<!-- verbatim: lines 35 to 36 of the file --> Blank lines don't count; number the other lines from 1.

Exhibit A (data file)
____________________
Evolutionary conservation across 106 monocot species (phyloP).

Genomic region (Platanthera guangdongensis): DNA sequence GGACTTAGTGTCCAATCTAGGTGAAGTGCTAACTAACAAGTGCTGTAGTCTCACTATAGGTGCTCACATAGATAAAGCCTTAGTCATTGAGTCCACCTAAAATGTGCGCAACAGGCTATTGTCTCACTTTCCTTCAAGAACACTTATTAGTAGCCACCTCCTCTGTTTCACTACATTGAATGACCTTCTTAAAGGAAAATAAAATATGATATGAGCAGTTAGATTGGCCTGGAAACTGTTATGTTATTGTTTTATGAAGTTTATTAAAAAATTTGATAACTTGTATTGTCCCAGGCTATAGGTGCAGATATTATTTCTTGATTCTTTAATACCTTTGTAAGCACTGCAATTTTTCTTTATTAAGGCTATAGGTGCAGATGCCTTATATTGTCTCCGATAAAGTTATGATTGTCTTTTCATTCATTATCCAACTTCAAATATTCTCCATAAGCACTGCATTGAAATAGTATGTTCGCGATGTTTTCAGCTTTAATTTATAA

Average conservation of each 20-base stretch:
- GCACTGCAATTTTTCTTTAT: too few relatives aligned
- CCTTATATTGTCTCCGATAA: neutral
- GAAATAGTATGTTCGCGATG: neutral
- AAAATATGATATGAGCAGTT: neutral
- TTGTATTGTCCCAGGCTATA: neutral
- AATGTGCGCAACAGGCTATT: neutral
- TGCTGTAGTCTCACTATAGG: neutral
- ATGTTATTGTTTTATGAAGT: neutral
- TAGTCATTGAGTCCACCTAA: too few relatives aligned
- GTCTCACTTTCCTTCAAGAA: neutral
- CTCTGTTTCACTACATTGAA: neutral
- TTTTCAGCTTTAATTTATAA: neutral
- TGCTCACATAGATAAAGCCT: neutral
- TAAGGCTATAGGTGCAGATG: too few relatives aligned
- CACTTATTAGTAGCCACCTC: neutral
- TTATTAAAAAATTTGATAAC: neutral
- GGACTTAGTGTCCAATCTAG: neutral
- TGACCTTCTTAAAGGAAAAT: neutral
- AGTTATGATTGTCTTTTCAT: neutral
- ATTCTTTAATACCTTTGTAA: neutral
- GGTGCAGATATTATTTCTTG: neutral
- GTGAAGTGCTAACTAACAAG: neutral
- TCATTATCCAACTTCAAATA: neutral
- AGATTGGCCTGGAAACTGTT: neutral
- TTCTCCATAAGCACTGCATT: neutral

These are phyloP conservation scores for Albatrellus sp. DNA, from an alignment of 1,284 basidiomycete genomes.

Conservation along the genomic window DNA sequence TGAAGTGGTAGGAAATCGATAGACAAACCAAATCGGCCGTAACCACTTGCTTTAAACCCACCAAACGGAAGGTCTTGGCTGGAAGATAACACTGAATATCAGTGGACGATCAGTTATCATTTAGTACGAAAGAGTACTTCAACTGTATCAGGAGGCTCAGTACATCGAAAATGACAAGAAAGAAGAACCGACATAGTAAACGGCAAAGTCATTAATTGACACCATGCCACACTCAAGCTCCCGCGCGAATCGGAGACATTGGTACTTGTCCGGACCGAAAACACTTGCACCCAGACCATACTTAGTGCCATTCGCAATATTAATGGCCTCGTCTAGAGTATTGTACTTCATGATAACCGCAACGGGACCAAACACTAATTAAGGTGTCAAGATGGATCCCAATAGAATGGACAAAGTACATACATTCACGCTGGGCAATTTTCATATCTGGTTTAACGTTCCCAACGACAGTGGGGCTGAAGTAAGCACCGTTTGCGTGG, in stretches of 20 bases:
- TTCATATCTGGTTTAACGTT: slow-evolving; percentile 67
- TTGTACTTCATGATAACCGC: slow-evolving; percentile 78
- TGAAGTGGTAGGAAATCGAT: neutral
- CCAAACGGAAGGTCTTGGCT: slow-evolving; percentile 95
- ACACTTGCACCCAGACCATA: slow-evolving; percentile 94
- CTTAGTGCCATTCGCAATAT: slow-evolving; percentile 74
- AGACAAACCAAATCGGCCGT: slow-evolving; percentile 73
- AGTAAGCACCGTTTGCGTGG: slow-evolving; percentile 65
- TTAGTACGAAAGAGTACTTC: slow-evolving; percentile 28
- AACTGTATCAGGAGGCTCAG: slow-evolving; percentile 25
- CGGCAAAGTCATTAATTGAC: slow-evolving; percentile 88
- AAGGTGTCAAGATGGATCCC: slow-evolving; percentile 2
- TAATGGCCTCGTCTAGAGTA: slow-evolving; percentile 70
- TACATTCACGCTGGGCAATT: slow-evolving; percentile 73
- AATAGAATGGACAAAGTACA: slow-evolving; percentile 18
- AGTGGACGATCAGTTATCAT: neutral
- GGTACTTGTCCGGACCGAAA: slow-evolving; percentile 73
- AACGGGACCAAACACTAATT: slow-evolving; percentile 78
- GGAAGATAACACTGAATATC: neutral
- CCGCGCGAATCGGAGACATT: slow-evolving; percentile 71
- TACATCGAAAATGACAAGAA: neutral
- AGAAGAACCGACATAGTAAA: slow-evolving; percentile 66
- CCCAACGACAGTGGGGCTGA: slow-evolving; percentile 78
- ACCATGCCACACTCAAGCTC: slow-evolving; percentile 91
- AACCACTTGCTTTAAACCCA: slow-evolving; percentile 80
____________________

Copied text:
- ACACTTGCACCCAGACCATA: slow-evolving; percentile 94
- CTTAGTGCCATTCGCAATAT: slow-evolving; percentile 74